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University of Utah Study Shows Incarcerated People Face Barriers To Solving Legal, Civil Problems

A photo of the Utah State Prison location with mountains in the background.
Jon Reed
A new report looks at how challenging it is for incarcerated people to deal with legal issues that aren’t related to time in prison.

Sorting out parking tickets or going through a divorce can be difficult for anyone to navigate.

It’s even harder for people in prison, according to a new report from the Justice Lab at the University of Utah law school.

Kim Koeven, a co-author of the study, said one of the most common issues for people in the Utah State Prison is child custody disputes.

“If someone can't get custody of their children, and they're stuck in an abusive situation, coming out of incarceration that individual now has all of these things to deal with,” Koeven said.

They said it’s difficult for incarcerated people to resolve their legal issues because of a lack of resources.

For example, at the Draper prison, there’s no law library for people to get information and learn to advocate for themselves. The report shows that’s a common resource in state prisons.

The Utah Department of Corrections does provide contract attorneys to help incarcerated people deal with prison-related legal issues, but with the exception of a case worker, they’re mostly on their own for civil matters.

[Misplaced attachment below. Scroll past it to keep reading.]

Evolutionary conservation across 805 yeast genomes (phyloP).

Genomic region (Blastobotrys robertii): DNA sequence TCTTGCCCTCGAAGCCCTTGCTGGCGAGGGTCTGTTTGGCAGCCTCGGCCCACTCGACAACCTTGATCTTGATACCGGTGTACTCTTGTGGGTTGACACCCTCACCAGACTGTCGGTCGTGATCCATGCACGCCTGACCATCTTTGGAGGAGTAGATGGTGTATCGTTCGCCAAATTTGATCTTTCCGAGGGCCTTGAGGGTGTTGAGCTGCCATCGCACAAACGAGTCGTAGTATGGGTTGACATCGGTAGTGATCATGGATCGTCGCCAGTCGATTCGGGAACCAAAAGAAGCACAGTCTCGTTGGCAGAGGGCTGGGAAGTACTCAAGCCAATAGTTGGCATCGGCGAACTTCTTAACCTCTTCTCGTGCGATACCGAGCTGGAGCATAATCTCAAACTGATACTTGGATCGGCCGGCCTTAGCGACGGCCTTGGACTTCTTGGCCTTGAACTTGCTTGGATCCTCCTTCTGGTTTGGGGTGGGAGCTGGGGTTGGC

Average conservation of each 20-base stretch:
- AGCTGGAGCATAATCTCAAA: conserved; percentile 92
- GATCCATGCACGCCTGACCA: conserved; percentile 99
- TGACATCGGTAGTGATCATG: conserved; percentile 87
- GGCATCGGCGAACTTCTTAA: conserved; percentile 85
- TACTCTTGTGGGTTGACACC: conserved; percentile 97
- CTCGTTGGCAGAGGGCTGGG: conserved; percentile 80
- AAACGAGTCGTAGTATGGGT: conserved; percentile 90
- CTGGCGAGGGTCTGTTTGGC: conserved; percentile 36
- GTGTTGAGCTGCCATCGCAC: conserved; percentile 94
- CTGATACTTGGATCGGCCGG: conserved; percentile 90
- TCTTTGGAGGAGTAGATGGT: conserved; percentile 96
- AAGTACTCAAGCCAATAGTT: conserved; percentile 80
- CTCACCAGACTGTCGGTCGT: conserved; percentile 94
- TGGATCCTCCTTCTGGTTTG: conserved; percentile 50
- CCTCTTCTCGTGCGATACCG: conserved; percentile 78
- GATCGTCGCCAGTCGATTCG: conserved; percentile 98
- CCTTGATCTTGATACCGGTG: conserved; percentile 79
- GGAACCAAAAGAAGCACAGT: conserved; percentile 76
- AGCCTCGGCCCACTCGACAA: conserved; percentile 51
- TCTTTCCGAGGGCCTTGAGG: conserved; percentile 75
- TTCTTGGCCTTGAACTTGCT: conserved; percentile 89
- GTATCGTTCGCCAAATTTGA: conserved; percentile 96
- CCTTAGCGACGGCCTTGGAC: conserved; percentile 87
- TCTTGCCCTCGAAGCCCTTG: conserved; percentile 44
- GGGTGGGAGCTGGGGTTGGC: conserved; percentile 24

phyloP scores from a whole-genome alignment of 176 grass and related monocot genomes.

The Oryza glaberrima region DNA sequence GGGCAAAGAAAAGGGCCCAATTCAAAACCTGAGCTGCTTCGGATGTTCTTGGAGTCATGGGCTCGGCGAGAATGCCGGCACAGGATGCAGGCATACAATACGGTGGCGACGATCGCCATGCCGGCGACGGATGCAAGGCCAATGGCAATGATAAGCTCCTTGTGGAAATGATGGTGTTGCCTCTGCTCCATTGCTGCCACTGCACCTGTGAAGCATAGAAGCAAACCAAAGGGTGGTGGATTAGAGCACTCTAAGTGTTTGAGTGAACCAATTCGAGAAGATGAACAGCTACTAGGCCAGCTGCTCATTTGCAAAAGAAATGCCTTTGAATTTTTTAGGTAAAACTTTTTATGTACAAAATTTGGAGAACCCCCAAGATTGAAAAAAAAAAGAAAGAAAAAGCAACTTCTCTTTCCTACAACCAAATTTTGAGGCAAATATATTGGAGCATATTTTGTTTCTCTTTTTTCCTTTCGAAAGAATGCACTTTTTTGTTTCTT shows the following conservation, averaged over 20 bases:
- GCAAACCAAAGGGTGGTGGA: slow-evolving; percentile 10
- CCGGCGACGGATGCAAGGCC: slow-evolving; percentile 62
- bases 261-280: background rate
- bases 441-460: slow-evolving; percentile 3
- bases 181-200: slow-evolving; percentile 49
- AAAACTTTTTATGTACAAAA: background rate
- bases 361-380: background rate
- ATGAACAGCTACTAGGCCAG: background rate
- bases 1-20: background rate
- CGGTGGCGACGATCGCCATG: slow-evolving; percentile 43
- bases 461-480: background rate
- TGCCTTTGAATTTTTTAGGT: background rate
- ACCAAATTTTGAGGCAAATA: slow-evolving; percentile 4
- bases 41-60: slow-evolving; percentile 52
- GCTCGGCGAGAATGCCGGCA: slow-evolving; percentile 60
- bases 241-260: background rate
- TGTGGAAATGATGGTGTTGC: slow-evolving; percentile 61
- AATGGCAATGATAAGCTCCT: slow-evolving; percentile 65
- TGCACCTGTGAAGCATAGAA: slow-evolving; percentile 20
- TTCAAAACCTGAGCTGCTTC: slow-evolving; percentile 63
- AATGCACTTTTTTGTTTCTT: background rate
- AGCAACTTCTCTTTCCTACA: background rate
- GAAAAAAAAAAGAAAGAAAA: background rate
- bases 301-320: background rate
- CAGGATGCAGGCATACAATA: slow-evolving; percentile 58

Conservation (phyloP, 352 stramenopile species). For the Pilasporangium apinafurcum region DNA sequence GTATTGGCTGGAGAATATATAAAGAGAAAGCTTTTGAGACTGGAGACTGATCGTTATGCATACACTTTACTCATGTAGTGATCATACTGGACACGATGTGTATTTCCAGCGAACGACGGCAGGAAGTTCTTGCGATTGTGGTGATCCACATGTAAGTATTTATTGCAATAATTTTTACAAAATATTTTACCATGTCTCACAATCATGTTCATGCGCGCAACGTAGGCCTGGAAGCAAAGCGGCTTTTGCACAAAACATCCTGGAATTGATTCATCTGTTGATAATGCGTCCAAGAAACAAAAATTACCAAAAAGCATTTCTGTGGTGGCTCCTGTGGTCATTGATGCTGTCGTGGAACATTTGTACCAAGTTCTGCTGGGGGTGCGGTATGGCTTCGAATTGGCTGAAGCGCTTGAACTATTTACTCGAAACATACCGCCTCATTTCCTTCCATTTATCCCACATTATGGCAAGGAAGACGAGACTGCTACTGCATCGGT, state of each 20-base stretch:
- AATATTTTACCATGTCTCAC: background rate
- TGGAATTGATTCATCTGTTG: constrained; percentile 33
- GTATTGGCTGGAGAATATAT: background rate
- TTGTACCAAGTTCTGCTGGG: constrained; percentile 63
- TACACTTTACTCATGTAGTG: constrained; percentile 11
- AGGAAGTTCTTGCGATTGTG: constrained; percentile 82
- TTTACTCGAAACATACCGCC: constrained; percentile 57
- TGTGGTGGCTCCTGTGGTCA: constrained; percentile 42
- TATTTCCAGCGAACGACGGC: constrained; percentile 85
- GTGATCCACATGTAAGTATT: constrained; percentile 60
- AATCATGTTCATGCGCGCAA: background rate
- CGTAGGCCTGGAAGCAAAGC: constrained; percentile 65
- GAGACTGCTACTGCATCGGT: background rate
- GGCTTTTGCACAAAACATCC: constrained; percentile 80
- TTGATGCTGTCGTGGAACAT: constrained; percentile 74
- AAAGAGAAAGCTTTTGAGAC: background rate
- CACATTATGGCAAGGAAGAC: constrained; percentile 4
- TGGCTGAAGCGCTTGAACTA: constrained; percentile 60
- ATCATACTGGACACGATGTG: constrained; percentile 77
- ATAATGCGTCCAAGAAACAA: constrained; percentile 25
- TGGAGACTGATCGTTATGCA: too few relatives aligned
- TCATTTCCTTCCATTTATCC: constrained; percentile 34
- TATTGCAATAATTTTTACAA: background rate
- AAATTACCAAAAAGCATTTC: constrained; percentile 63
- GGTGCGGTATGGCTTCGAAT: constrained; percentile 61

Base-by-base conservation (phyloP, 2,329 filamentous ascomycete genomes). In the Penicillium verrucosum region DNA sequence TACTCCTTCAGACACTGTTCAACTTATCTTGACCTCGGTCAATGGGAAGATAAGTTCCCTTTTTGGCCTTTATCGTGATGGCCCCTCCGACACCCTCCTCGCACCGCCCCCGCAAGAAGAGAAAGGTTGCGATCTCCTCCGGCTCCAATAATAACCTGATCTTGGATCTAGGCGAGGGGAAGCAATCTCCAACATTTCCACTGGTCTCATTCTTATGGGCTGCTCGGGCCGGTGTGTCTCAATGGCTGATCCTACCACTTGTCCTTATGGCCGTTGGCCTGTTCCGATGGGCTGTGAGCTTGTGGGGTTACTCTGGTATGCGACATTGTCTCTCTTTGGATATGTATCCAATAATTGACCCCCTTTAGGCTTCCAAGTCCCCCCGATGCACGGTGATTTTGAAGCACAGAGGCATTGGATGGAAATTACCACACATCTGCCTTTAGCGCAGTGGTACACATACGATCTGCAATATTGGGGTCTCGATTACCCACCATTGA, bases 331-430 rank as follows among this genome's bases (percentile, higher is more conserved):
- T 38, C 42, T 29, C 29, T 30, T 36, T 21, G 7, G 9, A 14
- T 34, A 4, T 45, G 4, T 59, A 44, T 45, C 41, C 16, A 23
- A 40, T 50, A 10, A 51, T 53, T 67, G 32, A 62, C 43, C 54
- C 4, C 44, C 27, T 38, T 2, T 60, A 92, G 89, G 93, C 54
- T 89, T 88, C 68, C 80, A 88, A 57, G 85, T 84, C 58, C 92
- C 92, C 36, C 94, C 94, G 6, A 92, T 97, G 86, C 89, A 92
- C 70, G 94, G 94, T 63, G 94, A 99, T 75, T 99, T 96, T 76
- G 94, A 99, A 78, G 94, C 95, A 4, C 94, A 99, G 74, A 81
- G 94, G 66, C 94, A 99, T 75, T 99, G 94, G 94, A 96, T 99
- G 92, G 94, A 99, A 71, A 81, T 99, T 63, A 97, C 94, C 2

Koeven said that lack of resources can make it difficult for incarcerated people to rejoin society.

“When these issues go unsolved, they're just compounded to the point where by the time the person comes out, we're really just setting them up for the most difficult reentry because they have all these additional barriers,” they said.

Kaitlin Felsted, a spokesperson from the Utah Department of Corrections, said the department tries to meet the legal needs of people in its care. But she said other factors come into play at the prison.

“We always keep in mind that the safety of our staff, incarcerated individuals, and visitors is our highest priority,” Felsted said. “This need does, at times, interfere with incarcerated individuals' abilities to fully access legal sources.”

She said the department is considering providing prisoners with more access to electronic legal resources.

Emily Means is a government and politics reporter at KUER.
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